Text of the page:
Our planet has life because of greenhouse gases in the air. They keep Earth warm, so that water can flow and clouds can form to bring rain. Without these gases, most of the planet would be covered with thick masses of ice and the air would be dry.
The two most important greenhouse gases are water vapor and carbon dioxide. Molecules of these gases intercept heat radiation that attempts to leave the planet. As a result, the planet’s radiation balance is achieved several kilometers up in the atmosphere, and the ground and lower atmosphere, where we live, are pleasantly warm and suitable for growing things.
Within the last several decades, where we live has been getting warmer. Greenhouse gases have considerably increased since the industrial revolution. Each year, the burning of fossil fuels produces additional carbon dioxide – roughly one percent of what is in the air already. The ocean takes up a large portion of it, but nevertheless the atmospheric content of this gas increases by almost 0.5% annually. Methane, another greenhouse gas, also has been increasing substantially. In response to these changes, Earth is warming. Countervailing effects – heat uptake by the ocean, shading by effects from air pollution – are slowing the process somewhat, but warming continues.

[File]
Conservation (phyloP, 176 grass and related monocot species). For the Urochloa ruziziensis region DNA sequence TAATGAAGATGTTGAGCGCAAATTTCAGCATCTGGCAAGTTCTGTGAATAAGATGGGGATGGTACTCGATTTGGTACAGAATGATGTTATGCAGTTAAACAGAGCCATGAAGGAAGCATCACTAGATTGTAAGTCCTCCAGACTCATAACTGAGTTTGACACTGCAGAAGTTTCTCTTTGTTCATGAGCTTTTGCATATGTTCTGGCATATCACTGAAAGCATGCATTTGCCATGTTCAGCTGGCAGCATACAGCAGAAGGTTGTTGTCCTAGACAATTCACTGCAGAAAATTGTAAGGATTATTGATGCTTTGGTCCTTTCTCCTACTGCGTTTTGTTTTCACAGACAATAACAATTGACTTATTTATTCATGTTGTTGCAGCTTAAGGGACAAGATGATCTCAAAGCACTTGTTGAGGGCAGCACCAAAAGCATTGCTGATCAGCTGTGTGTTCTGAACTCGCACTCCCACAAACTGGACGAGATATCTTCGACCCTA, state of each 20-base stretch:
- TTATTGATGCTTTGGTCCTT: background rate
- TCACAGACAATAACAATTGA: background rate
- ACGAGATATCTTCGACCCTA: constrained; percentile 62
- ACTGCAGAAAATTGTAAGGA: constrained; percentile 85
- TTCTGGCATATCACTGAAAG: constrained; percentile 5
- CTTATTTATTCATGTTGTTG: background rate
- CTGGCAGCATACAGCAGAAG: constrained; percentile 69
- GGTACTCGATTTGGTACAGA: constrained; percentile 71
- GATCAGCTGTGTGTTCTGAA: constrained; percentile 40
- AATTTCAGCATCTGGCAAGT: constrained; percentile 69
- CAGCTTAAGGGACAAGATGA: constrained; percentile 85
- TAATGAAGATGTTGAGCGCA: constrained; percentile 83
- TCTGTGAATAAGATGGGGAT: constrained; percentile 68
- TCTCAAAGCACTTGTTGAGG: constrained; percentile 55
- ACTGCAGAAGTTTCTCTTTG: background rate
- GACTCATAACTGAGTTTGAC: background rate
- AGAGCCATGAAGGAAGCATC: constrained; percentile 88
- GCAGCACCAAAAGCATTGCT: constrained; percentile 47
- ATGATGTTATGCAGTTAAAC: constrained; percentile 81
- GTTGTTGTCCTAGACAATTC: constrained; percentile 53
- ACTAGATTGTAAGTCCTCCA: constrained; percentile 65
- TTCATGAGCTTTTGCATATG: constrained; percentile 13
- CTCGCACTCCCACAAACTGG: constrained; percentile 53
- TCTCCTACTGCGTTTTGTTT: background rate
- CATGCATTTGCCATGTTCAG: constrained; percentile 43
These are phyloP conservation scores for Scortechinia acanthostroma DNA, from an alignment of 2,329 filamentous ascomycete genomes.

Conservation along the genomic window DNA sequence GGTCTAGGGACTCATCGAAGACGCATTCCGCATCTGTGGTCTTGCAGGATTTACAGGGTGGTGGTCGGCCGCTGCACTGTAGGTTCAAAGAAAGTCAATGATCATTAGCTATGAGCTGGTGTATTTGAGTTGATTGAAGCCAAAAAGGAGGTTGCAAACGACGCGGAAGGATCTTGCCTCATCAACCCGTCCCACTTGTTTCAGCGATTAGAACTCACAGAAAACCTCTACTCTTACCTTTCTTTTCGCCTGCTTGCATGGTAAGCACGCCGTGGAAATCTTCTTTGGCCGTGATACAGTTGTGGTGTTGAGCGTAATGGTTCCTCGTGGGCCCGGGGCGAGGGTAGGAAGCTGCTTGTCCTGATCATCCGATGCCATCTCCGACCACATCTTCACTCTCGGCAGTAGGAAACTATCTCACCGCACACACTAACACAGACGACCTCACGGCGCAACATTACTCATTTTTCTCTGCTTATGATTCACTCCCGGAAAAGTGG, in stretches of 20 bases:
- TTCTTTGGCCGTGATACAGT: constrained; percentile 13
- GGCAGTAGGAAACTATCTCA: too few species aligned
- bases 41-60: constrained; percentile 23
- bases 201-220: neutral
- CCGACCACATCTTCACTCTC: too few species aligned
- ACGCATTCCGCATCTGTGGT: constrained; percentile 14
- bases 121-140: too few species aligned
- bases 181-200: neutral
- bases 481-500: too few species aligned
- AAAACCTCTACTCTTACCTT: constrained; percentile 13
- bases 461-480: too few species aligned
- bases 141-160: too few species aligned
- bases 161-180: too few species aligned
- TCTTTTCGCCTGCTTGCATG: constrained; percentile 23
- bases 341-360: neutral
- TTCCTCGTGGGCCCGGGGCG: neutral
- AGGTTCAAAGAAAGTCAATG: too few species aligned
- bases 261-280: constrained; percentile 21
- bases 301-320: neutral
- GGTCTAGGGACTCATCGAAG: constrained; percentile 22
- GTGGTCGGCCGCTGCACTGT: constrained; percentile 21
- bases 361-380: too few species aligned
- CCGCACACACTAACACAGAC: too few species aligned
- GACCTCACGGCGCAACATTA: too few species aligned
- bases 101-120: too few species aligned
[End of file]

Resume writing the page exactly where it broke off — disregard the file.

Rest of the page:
The physical interactions between the various elements of the climate system are very complex, and therefore projections of future warming effects are subject to considerable uncertainty – things could change more, or they could change less than indicated by the best guesses offered by experts. The uncertainties (but not the fact that man-made greenhouse gases produce warming) are the subject of much research and discussion among active geophysicists.
One would like to know how the ocean will respond to warming. Since the ongoing warming is greater in high northern latitudes than in low latitudes, temperature gradients in the northern hemisphere will decrease, zonal winds will decrease correspondingly, and mixing and upwelling will decrease as a result. Productivity will drop. What will happen in the south is less clear: enormous ice masses on Antarctica are resistant to removal, which stabilizes the existing situation. In any case, sealevel will continue to rise globally, and the rise might well accelerate to rates considerably higher than those of the 20th century. On the whole, the weather will become less predictable. In addition, with continued warming from burning coal and petroleum, the risk of unanticipated and troublesome events will keep increasing: a warm sea surface feeds energy to tropical storms (Fig. 1).
W.H. Berger, Ocean – Reflections on a Century of Exploration. University of California Press, Berkeley (in the press).